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Conventional Thinking: ‘One Nation, Under Therapy’

A football player is found out for being a bully. Another gunman kills innocent bystanders. A husband leaves his family and runs off with another woman. Without fail, each week we hear discouraging news of this sort, and each week, the so-called experts on TV are there to talk about the problems through psychological explanations.

If you listened to these “experts,” you would be led to believe that none of these are really just plain old bad guys. The bully lived a troubled childhood, don’t you see? The gunman came from a family of alcoholics and inherited a tendency toward violence. And that flakey husband? He had repressed sexual feelings from puberty.

In America, we are quickly becoming One Nation, Under Therapy, to borrow the book title term from authors Sally Satel and Christina Hoff Sommers. The authors, who are a psychiatrist and psychologist, respectively, document how “we have seen the rise of a therapeutic ethic that views Americans as emotionally underdeveloped, physically frail and requiring the ministrations of mental health professionals.”

“Today,” say the authors, “with a book for every ailment, a lawsuit for every grievance and a TV show for every conceivable problem, we are at risk of degrading our native ability to cope with life’s challenges.” They then show how “therapism” is eroding our nation’s moral fiber of toughness.

The result of this fiasco is that we see a psychological problem under every rock. The authors point out that today’s society could look at something as innocent as Winnie the Pooh characters and see, not cute personality quirks, but the need for therapy. “Winnie the Pooh” would be called a compulsive eater. “Eeyore” is manic depressive. “Tigger,” has ADHD. And how about “Rabbit?” He’s a clear case of Obsessive Compulsive Disorder (OCD).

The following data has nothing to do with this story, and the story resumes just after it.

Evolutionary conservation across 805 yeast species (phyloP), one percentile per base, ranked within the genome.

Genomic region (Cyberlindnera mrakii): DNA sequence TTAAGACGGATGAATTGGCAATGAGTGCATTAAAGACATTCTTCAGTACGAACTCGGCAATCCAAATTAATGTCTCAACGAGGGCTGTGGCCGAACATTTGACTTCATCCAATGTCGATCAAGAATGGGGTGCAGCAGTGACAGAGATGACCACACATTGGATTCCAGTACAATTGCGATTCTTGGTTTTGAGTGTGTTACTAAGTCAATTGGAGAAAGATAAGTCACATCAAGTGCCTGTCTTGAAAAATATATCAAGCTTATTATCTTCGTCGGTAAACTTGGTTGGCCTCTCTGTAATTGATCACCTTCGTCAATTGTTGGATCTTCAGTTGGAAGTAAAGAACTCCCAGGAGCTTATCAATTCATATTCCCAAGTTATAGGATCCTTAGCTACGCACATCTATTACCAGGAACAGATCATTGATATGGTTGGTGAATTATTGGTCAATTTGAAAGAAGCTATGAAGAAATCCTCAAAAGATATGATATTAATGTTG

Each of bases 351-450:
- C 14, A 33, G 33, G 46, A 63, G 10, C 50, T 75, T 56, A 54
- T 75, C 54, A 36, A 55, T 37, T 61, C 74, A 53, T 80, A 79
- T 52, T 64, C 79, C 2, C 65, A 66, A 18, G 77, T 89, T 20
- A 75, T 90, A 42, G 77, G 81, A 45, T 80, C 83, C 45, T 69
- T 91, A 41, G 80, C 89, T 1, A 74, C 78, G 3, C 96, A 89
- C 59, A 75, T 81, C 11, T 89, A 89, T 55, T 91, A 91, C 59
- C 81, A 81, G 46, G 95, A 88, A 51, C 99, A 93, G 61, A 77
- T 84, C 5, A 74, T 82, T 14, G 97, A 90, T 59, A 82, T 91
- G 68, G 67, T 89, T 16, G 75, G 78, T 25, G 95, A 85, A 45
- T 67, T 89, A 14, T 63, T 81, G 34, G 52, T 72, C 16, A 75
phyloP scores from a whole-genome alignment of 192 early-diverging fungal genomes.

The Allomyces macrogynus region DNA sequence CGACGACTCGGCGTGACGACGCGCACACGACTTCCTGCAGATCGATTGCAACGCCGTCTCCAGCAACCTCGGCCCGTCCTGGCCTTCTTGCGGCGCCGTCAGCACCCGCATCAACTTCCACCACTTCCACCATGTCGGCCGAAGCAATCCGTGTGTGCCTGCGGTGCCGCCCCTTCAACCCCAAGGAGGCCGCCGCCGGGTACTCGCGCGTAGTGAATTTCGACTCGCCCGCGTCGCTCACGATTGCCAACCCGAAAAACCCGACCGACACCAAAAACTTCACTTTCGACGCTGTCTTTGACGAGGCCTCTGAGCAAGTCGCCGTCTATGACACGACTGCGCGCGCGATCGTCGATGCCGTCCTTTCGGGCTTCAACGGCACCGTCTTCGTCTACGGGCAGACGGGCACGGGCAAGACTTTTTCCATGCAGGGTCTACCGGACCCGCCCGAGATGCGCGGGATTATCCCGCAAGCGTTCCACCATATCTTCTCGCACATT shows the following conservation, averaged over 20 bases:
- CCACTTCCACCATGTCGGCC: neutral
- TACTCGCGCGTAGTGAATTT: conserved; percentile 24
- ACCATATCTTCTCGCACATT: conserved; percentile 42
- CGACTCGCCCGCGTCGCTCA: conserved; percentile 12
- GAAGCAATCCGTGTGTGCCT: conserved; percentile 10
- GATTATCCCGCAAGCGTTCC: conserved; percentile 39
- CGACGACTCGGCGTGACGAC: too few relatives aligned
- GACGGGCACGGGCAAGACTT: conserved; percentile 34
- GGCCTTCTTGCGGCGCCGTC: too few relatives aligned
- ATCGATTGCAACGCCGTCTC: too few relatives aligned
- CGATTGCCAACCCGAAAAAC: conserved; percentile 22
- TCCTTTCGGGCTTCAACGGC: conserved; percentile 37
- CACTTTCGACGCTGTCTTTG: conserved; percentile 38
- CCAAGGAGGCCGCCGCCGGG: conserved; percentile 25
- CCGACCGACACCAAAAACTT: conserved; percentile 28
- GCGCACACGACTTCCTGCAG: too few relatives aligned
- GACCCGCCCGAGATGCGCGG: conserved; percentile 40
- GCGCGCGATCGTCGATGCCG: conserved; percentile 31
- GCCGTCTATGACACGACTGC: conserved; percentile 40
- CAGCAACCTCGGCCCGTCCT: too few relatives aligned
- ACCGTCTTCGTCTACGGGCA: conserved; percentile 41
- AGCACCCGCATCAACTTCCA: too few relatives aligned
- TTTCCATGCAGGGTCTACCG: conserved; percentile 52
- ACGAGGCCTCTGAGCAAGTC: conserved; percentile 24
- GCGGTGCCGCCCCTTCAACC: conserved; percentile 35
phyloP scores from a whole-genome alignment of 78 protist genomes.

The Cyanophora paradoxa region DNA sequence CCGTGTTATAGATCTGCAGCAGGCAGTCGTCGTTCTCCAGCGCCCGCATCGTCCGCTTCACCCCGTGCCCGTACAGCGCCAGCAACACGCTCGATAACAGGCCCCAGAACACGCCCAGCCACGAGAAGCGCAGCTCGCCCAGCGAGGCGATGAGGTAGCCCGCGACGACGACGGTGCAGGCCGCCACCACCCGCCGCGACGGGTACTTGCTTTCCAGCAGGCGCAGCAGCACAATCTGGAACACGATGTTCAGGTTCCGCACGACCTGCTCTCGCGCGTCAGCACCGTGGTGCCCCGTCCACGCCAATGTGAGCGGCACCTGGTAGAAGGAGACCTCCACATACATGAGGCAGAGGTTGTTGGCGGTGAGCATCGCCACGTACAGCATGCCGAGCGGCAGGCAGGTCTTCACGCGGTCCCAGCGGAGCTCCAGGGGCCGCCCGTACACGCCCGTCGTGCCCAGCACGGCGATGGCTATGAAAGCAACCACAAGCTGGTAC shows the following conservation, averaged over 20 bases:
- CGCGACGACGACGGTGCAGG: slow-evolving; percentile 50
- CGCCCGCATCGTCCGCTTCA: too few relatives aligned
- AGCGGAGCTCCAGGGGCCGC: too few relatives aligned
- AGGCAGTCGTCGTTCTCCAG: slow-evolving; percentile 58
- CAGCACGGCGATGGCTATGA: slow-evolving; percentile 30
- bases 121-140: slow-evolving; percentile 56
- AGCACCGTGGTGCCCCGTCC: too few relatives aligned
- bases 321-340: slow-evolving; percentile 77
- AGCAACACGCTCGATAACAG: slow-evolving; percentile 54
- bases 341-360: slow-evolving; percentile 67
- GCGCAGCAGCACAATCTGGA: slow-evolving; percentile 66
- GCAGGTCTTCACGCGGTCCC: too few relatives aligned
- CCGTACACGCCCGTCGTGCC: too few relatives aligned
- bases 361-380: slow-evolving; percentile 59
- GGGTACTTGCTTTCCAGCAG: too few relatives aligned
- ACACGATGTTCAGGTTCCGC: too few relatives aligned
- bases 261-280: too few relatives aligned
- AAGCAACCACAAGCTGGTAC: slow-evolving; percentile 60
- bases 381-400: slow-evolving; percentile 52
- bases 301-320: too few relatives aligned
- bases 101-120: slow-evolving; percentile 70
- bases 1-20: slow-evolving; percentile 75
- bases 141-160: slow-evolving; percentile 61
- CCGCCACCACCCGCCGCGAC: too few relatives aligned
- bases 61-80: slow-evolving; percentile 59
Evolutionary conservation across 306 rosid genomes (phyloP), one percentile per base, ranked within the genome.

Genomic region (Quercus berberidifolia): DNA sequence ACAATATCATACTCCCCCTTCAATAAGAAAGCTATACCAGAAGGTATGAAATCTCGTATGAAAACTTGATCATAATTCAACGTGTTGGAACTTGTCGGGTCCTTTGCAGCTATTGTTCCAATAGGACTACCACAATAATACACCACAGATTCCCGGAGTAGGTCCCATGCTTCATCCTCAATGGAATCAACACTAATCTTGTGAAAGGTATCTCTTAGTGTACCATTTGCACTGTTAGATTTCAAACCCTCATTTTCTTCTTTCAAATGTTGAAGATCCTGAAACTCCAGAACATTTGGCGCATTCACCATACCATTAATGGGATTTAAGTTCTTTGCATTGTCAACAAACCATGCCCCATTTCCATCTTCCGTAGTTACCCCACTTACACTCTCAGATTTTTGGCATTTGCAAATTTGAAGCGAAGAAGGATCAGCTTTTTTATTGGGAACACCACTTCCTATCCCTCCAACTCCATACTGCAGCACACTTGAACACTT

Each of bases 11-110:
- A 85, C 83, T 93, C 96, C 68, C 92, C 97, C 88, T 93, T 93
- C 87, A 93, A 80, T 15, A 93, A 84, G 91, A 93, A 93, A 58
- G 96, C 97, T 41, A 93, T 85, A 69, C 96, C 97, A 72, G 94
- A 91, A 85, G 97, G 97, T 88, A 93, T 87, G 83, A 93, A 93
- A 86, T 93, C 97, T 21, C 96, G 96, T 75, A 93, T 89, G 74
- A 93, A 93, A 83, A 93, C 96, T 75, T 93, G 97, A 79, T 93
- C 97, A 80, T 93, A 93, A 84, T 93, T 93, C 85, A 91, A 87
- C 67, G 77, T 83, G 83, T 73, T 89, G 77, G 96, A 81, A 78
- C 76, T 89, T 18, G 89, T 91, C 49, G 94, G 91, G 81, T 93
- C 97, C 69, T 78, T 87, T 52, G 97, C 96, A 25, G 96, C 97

What the book does not show, however, is that “therapism” also is taking its toll on the church. Ministers and chaplains, who traditionally would be trained to address social problems using Scripture and godly counsel, are suddenly pushed aside.

Before you think I am saying there is no place for psychology and therapy, let me stop you there. I personally know of many wonderful, godly people who work in this field and have a special place of ministry. Countless important books have been written that offer a Christian view of the mind and how God renews it (Rom. 12:2).

What I am suggesting here is that when a problem or tragic sin happens, the explanation could be as simple as, “He’s a bad person.” On a deeper level, however, we understand that people are born into a fallen state and that “the devil prowls around like a roaring lion looking for someone to devour” (1 Pet. 5:8). In other words, the unseen dynamic and forces are spiritual more than psychological, according to the biblical worldview.

What I am also suggesting is that Christians do not need a master’s degree or expert byline to address moral wrongs in society and help people wherever God has put you. After all, “we have the mind of Christ,” and we serve a great God Who gives us His Holy Spirit for discernment.

You can be sure, if the Lord tarries, more tragedies will befall America, and the leading therapy experts will be there to offer a timely, sophisticated explanation. What would be the greatest tragedy, though, is if Christians forfeited our place of speaking the truth, with grace, into situations, and we ultimately became “one nation, under therapy.”

 

Brian Hobbs

Author: Brian Hobbs

Brian is editor of The Baptist Messenger.

View more articles by Brian Hobbs.

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